24. The town of Morris, Illinois was once home to a number of rich sites for Mazon Creek fossil collecting, remnants of early 20th century strip and pit mining of the Colchester Coal. As the town grew, these localities were reclaimed, turned into subdivisions and commercial developments. One of the most well-known sites was called Chowder Flats, named after the high proportion of clams found there. In the late 1980s the spoils were plowed under and development began at that spot, but it was not built up all at once. New houses have continued to be put up on empty lots right up to the present- in fact, construction has recently started on two of the last three remaining lots. I was lucky enough to be checking out the site this last week on a day off work and found that they had dug up those two lots to lay the foundations, leaving piles of fill surrounding the building sites- and I was hoping in that fill I would find some of the famous Mazon Creek nodules. I parked on the street nearby and approached one of builders to ask if he minded me searching the piles. He said it wouldn't be a problem and asked if I was searching for fossils, so I told him I was indeed. He had actually been involved in construction at the site for years, and told me how years back the building sites there used to be crawling with fossil collectors, but I was the first person he had seen collecting in a long while. I thanked him and started searching, and throughout the day he would also toss me nodules he came across! It didn't take long to find my first nodule, and I was able to turn up many more over the next few hours- by the time I had to leave, I had collected about 1-2 gallons worth weathering out of the dirt piles. Great results for not a lot of effort, especially in comparison to the work needed to find things at Mazonia-Braidwood/Pit 11 these days! But that wasn't what made the day truly unforgettable... I will continue with that in the next post!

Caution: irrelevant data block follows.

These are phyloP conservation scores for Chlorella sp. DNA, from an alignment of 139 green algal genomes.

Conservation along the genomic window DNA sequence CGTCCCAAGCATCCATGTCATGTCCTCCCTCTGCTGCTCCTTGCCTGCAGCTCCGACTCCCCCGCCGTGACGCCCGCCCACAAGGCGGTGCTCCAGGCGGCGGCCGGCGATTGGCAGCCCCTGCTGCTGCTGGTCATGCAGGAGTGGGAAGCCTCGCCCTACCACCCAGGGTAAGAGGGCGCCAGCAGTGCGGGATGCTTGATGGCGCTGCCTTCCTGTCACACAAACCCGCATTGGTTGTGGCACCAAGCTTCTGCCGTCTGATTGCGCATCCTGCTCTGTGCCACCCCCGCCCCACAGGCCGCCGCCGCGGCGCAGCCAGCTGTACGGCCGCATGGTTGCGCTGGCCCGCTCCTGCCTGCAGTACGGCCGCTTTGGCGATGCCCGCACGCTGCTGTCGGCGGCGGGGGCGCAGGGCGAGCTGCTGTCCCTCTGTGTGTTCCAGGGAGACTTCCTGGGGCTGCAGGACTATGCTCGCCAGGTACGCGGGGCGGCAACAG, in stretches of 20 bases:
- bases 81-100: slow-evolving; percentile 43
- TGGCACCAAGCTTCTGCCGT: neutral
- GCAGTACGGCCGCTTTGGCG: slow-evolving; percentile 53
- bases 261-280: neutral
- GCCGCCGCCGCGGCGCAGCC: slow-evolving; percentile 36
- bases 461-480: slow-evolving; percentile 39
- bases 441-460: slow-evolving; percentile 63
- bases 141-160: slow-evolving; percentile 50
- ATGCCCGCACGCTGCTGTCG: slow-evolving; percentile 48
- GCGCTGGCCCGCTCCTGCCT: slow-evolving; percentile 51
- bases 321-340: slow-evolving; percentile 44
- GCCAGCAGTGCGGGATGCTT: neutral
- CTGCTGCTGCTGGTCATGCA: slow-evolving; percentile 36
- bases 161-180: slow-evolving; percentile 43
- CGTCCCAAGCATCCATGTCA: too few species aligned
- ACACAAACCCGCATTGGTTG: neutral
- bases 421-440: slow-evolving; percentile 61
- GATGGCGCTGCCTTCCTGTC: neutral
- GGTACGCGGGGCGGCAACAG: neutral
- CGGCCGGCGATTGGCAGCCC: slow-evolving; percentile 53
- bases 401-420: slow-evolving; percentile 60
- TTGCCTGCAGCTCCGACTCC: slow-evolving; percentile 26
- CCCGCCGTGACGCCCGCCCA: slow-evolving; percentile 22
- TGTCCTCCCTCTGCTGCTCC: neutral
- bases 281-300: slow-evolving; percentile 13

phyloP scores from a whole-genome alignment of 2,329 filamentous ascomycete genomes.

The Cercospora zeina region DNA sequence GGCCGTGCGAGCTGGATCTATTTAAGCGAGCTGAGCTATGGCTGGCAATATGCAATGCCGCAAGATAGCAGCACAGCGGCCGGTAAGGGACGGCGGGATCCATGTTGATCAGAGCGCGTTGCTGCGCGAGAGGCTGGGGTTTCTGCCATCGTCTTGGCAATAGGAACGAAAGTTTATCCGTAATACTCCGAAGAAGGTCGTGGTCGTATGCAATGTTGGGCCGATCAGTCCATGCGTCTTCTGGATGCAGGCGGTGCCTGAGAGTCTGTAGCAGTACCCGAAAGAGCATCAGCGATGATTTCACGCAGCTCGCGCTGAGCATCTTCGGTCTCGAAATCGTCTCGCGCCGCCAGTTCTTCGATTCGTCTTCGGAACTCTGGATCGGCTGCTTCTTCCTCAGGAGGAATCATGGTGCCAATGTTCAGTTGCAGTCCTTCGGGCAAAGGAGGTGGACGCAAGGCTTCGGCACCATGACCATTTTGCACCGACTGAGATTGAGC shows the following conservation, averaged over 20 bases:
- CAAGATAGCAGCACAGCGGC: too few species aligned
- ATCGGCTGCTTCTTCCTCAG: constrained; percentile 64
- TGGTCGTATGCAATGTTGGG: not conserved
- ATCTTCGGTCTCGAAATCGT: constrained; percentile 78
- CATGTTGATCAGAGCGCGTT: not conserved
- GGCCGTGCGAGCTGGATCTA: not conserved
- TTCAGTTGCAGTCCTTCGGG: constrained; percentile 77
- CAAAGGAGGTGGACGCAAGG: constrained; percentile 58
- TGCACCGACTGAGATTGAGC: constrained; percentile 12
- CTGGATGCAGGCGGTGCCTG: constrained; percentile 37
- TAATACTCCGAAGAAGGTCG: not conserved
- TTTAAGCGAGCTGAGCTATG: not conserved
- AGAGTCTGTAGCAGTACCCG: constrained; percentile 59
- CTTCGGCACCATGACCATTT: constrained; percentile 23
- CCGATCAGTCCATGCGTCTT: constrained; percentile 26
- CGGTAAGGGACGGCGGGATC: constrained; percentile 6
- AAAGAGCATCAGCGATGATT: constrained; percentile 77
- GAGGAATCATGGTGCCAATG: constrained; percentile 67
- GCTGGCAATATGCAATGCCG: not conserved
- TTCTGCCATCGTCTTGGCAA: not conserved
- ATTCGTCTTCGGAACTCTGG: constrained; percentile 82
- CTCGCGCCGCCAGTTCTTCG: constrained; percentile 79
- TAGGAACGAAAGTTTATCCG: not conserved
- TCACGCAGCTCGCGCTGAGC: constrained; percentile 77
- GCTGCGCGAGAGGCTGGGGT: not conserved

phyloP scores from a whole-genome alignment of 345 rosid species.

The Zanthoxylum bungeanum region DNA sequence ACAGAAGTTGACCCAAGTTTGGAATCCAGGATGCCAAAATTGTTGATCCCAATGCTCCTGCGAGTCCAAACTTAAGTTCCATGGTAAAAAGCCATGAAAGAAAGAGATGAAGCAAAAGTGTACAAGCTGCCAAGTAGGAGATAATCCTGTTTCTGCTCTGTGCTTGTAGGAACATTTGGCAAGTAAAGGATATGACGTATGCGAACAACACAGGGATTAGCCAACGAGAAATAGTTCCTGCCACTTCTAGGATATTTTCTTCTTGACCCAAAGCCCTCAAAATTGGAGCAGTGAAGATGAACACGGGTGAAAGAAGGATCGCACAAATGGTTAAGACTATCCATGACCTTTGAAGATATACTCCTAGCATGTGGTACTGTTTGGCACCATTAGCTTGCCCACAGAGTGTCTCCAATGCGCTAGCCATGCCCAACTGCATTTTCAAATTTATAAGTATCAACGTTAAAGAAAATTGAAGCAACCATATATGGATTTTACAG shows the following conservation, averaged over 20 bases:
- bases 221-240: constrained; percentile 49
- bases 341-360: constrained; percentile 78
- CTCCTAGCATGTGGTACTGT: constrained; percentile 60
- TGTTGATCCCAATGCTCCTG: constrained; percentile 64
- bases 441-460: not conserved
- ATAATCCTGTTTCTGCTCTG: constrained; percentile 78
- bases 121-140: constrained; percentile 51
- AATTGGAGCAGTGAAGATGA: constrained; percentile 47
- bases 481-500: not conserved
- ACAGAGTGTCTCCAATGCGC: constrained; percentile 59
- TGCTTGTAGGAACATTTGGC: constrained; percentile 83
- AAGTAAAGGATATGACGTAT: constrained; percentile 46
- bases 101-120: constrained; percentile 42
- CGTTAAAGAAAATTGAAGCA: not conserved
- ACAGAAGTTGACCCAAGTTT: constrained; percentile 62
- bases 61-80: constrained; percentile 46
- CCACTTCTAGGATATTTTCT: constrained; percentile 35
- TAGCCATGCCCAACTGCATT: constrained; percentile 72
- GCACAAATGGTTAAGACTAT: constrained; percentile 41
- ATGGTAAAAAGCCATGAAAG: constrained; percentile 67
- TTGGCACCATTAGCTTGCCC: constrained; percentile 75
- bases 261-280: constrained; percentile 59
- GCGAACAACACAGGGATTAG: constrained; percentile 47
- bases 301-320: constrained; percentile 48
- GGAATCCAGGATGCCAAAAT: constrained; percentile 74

25. Hello all! Another question from a fossil and geology newbie. I found a bag of interesting rocks in my home today. It contained what looked like store bought rocks but I have literally no idea where they came from or how I got them. Included were two fern looking fossils and I'm not sure if they're real or not. This is probably an extremely stupid question, but I just want to make sure. Thank you! (also my apologies for the terrible lighting in the photo, I can attach more if needed)